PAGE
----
Maya Lin, Haley Farm exterior, night. Photo by Tim Hursley. Courtesy of Simon & Schuster.
Fame came suddenly for Maya Lin, whose reputation was established with the completion of the Vietnam Veterans Memorial in 1982, when she was a graduate student at Yale. But early success comes with its own hazards, as alluded to in Boundaries, an overview of Lin’s two-decade career. Some of this terrain was covered in the 1995 documentary, Maya Lin: A Strong Clear Vision, and, as in the film, Lin’s essays keep the focus on process and the finished product, carefully diverting attention away from more subjective concerns.
Lin’s subsequent work has been overshadowed by the legacy of her first commission. Despite the controversies surrounding its creation, the Vietnam Veterans Memorial is now regarded as a visionary fusion of public art and site that single-handedly reinvested meaning in war memorials. The memorial design competition stipulated that the names of all war dead he included. Lin’s genius emerged from an epiphany, “The need for names to be on the memorial would become the memorial; there was no need to embellish the design further,” she wrote. That realization was matched with Lin’s desire to slice open the earth, creating a figurative wound that would be healed by time. Lin worked out the final form while fussing with a plate of mashed potatoes, and then submitted a proposal that instigated an impassioned debate about civic design and the shaping of public memory.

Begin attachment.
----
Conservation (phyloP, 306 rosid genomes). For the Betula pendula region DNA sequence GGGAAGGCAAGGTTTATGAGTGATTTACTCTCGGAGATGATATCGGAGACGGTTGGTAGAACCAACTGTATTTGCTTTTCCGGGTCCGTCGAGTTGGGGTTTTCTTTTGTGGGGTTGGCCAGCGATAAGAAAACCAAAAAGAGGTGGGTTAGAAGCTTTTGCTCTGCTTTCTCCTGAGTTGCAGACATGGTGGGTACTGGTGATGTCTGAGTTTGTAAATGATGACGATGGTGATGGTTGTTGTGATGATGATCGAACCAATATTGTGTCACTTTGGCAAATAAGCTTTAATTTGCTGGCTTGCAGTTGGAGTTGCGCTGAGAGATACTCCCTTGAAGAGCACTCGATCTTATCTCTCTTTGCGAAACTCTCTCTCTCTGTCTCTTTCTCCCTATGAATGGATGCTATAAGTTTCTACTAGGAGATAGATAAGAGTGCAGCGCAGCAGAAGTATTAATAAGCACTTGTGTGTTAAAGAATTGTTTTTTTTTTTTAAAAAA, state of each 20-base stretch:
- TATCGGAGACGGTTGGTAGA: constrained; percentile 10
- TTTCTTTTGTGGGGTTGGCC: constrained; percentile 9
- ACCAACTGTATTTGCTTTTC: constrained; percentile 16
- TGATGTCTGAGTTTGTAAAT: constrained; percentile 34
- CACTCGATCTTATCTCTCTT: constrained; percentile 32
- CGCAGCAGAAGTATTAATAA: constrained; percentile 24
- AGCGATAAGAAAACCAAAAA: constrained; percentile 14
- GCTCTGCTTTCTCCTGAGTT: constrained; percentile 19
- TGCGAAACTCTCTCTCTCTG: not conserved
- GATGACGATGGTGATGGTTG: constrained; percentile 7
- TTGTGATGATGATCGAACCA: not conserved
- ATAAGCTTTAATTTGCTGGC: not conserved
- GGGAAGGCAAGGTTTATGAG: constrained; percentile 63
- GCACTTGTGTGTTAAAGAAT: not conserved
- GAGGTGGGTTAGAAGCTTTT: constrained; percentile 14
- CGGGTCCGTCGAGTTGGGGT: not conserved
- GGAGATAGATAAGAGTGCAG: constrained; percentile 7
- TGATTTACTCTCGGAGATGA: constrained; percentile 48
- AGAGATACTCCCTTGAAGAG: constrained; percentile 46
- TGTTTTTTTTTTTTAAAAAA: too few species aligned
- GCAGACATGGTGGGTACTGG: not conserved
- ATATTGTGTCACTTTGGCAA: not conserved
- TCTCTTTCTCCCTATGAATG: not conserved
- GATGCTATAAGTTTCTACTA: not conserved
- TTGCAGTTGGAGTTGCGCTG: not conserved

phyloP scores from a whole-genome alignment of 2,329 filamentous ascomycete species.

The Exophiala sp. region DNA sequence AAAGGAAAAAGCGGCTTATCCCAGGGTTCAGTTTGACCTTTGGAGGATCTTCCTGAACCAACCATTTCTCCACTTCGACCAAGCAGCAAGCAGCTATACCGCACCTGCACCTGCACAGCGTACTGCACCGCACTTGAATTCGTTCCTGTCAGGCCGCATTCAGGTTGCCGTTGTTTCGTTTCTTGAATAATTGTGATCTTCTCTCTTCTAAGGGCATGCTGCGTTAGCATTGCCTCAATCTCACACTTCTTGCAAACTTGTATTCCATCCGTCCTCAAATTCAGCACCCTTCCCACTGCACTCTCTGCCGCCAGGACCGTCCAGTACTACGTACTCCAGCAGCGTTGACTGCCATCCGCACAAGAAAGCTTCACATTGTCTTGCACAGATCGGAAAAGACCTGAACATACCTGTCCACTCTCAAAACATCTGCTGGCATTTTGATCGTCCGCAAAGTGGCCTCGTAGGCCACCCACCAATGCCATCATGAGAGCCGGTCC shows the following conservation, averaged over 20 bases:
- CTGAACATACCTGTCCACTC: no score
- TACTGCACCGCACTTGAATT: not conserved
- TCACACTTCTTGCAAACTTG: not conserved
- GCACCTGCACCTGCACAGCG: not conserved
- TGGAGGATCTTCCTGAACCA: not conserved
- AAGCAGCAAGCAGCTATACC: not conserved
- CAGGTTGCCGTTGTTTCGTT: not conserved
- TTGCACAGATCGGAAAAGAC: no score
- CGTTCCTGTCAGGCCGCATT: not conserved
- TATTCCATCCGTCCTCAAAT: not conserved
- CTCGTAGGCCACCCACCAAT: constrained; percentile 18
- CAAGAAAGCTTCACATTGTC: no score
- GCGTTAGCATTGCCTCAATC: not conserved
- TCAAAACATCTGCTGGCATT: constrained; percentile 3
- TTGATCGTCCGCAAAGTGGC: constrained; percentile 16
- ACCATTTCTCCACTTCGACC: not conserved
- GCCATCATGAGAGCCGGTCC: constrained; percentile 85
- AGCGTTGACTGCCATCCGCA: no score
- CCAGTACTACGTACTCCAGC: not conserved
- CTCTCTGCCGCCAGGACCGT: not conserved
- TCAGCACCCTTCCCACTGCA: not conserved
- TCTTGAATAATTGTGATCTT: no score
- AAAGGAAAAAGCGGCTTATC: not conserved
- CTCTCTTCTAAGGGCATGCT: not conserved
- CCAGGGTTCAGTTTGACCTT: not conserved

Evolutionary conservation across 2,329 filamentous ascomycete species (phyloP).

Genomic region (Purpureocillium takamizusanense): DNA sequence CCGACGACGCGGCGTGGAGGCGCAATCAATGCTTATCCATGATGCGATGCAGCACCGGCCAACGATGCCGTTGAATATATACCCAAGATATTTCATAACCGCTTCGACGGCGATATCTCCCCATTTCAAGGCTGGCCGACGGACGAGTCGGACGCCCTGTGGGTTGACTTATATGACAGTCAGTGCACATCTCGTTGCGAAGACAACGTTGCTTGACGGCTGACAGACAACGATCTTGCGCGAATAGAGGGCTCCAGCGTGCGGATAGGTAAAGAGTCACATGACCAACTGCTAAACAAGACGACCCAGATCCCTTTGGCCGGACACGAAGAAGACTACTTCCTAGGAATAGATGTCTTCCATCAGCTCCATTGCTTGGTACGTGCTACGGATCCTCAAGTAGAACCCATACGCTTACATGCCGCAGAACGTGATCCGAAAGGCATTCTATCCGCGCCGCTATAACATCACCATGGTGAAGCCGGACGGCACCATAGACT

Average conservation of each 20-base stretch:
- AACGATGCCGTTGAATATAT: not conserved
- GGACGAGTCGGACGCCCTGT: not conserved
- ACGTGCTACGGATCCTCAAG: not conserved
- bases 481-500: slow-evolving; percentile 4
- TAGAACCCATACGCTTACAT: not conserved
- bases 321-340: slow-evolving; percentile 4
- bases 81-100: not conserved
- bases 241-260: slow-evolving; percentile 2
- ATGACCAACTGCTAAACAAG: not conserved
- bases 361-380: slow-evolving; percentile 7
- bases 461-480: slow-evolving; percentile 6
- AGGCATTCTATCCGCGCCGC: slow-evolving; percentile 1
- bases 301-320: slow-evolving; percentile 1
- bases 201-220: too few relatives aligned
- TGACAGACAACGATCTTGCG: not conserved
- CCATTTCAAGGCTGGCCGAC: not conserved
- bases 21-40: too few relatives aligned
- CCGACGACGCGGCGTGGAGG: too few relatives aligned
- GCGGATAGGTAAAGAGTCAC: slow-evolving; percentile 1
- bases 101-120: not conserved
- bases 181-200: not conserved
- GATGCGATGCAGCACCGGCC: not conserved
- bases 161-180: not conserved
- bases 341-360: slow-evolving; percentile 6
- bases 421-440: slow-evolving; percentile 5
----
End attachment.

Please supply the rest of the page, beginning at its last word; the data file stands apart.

For much of her career, Lin has struggled against being defined as only a monument designer. As an architect she has created elegant interiors, such as those of New York’s Museum for African Art and the Norton’s residence in New York City, which are marked by flexibility and a predilection for handmade irregularities. But Lin remains best known for monuments such as the Civil Rights Memorial in Montgomery, a flat oval fountain with water bubbling like tears over a carved timeline of events in the struggle for racial equality. Similarly, a flat table commemorates the history of coeducation at Yale with spiraling numbers indicating the women enrolled at the university during each year since its founding. One can’t help but feel the sorrow in all those zeros and low numbers prior to 1989.
Lin speaks of her admiration for Frank Gehry, noting that he is one of the few practitioners to successfully blur the boundaries between art and architecture. Looking over this mid-career retrospective of an artist and architect who is still quite young, with brilliant work seen side by side with near-misses, one can’t help but suppose that Lin has spent years trying to appreciate the impact of her first commission. While it is possible that she has yet to surpass her first memorial, the book demonstrates Lin’s commitment to a process and vision that will continue to redefine the relationship between memory and landscape.
Maya Lin’s Boundaries will be published in October by Simon and Schuster.